Land managed for wildlife use currently plays a vital role in protecting ecosystems against threats such as habitat loss and poaching, which pose far greater threats to the world’s endangered species. As custodians, communities understand and value wildlife and are more invested in conservation. There are no readily available, viable alternatives to trophy hunting that are able to provide the levels of income necessary to sustain wildlife conservation and generate valuable revenues for local communities.
We appreciate that for people not familiar with the realities of rural Africa, hunting may seem a counterintuitive conservation strategy. But if the objective is conservation – not solely recognising individual animal rights – it is necessary to understand the context of coexisting with dangerous wildlife. Consider our perspectives, evidence base, and success stories from a conservation method that recognises the basic human right of our peoples to manage and benefit from the sustainable use of our natural resources. If the British Government wishes to put constraints on such an important source of income, they must provide viable alternatives to help our communities and their conservation efforts to continue and grow in future.
CLN is a collaborative grouping of rural representatives from Angola, Botswana, Malawi, Mozambique, Namibia, South Africa, Tanzania, Zambia and Zimbabwe whose vision is: a socially and economically resilient southern African people whose livelihoods are grounded in their rights to sustainably use their natural resources supported by international respect for their existing governance systems.
CLN seeks to ensure that the voices of rural African people are heard and influence international, regional and national public and policy making processes that affect our rights and abilities to sustainably manage those natural resources on which our livelihoods depend.
Resource Africa supports rural African community efforts to secure their rights to access and sustainably use their natural resources in order to sustain their livelihoods. We help to build strong platforms for collaboration, knowledge, skills sharing, and joint advocacy to ensure community voices are heard in debates that materially affect their lives. We believe that when rights are upheld and incentives for conservation are provided to those who live with wildlife there will be positive conservation outcomes benefitting people and nature.
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Key statistics for countries where information is available on the extent of Community-Based Natural Resource Management (CBNRM) and the income generated from it (calculated for the most recent years available, pre-COVID). Although hunting also generates benefits for rural communities in Mozambique and South Africa, formal CBNRM programmes are not fully established in these countries. Hunting is not yet allowed on state or communal lands in Malawi.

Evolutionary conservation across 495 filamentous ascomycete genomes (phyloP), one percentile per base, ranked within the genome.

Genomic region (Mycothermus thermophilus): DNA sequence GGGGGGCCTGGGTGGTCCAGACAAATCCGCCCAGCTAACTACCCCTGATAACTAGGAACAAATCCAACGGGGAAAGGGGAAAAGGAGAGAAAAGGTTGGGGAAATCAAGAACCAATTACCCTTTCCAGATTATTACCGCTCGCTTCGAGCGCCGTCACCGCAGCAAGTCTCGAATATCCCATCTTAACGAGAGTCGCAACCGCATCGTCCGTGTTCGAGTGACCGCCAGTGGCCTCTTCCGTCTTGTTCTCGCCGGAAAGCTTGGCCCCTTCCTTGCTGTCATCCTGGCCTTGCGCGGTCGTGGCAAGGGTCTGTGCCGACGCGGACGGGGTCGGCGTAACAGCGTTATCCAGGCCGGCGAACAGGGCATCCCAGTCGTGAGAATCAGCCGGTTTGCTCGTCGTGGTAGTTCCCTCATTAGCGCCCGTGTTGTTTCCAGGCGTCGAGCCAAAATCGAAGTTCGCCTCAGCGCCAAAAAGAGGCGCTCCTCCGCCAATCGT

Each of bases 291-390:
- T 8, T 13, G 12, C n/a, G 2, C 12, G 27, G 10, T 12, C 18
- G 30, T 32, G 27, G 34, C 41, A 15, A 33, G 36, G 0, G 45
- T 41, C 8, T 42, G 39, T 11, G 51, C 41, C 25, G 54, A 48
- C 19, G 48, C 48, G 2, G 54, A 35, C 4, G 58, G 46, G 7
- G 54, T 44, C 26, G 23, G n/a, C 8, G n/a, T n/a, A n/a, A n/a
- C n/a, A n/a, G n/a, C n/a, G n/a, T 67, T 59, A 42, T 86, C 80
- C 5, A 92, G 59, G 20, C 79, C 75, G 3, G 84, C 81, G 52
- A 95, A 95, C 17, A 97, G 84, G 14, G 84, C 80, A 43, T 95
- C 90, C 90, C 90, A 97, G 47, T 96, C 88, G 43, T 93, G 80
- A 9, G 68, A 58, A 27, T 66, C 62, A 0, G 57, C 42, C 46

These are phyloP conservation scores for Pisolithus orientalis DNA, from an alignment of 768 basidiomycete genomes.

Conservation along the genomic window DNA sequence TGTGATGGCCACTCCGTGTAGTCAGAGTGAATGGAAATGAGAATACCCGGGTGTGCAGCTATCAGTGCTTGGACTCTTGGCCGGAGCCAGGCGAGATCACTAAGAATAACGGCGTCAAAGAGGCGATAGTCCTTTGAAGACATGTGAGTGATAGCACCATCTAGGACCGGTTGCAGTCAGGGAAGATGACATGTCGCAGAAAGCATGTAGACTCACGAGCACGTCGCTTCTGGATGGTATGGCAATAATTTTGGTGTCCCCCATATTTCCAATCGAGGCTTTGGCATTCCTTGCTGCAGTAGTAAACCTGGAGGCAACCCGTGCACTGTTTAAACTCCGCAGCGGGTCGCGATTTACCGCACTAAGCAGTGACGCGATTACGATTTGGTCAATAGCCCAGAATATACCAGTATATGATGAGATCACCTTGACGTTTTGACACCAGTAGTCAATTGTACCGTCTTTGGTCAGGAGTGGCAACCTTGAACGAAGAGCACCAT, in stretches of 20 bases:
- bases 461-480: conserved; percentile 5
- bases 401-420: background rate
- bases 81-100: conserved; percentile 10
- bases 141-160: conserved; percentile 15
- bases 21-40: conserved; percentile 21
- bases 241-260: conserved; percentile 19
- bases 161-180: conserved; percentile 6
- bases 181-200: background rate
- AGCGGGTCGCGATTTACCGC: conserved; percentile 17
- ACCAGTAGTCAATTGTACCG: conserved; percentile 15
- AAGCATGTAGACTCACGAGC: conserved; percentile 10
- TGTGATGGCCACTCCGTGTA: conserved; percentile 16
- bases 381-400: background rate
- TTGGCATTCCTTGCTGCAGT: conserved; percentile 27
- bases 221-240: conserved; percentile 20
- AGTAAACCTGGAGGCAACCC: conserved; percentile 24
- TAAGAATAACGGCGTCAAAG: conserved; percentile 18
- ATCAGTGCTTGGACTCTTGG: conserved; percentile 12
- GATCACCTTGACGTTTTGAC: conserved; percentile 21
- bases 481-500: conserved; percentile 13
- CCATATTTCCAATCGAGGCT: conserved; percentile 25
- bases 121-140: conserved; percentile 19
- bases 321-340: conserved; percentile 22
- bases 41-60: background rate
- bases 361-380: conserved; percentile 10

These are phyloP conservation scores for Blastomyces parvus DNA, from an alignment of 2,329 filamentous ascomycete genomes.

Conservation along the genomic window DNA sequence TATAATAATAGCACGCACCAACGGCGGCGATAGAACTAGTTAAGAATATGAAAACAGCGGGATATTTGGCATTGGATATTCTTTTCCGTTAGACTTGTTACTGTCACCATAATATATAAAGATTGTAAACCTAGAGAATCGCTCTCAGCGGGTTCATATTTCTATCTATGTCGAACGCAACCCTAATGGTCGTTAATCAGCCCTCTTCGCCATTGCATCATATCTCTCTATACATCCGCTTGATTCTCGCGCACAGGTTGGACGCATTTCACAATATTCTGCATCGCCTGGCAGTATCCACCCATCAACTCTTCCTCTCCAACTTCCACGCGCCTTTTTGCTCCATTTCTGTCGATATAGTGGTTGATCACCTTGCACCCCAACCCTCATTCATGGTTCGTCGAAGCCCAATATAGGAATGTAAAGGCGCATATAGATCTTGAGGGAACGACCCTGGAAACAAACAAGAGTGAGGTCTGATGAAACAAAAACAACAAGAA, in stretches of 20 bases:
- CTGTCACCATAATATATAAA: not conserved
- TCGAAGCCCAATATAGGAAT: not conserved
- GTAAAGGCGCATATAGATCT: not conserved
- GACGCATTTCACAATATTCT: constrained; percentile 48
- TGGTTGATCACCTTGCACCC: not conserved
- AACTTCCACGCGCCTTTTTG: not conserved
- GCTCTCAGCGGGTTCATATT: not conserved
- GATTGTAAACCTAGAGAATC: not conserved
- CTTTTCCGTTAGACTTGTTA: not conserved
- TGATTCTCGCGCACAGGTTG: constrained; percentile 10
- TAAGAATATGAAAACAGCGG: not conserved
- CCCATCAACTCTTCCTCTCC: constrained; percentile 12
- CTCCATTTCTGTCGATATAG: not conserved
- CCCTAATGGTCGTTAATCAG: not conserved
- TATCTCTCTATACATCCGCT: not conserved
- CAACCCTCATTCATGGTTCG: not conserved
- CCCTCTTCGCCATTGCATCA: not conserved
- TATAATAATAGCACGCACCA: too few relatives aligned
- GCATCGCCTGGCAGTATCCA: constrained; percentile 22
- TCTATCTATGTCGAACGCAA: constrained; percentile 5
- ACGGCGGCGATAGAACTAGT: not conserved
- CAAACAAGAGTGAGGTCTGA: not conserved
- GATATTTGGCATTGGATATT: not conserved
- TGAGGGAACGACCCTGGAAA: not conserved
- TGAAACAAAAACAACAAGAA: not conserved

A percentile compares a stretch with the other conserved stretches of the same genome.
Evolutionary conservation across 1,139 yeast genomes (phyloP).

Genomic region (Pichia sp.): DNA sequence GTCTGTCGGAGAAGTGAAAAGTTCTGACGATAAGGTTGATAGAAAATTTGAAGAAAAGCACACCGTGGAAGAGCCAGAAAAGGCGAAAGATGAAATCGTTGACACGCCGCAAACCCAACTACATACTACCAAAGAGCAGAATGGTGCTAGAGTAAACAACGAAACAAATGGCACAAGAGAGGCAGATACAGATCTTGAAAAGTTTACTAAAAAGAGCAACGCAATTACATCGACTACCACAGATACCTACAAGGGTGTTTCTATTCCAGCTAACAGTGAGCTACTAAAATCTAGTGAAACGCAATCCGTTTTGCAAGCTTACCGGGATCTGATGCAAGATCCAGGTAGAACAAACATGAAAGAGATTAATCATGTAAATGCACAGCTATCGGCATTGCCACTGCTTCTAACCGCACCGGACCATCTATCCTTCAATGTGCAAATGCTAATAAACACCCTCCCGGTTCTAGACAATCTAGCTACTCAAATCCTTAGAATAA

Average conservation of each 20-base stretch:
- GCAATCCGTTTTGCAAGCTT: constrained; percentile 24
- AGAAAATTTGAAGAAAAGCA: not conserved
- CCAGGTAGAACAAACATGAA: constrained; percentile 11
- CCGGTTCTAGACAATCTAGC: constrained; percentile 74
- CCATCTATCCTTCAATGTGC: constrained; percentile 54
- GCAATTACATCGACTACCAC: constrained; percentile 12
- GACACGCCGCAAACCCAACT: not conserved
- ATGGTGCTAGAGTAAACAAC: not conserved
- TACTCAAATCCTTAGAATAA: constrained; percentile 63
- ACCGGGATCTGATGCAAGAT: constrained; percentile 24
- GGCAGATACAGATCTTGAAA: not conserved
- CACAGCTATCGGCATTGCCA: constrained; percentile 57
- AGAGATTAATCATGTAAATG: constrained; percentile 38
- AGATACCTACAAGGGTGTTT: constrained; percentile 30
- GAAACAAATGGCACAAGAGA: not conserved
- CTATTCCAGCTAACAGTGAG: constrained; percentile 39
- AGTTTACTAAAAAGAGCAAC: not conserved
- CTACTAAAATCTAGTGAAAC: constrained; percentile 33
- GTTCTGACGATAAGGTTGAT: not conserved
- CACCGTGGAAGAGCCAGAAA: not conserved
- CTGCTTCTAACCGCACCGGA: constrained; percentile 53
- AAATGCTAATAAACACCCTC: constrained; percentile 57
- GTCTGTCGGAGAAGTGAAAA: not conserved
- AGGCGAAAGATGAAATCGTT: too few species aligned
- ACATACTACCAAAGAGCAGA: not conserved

86 Communal Conservancies
166,179 km2 of land
US$ 2.3 million generated from hunting (2019)
473,956 kg of meat distributed
28 Wildlife Districts
˜50,000 km2 of land
2.4 million people directly and indirectly benefitting
US$ 850,000 disbursed to communities (2016)
Over 80 Community Resource Boards and 10 Community Trusts
167,000 km2 under 36 Game Management Areas
5 million people living in GMAs
US$ 5 million disbursed to communities (2019)
45 Community Trusts linked with Wildlife Management Areas
283,123 people living in WMAs
US$ 3.9 million (2011/12)
21 Community Associations linked with Wildlife Management Areas
28,484 km2 of land
US$ 4.3 million (2017)
The basic premise of community-based natural resource management (CBNRM) is to actively involve rural communities in wildlife conservation, and to allow them to access benefits accruing from wildlife-based industries. The advent of CBNRM in southern Africa came at a time (1980s and 1990s) when newly independent African nations were looking for different ways to conserve the environment from those imposed by colonial governments. The colonial approach is also known as “fortress” conservation, whereby National Parks were set up, people were displaced, and those living in rural areas were prevented from using their resources in traditional ways. This means that traditional hunters were labelled as “poachers” and all of the wildlife, whether it occurred in the Parks or beyond, was considered government property.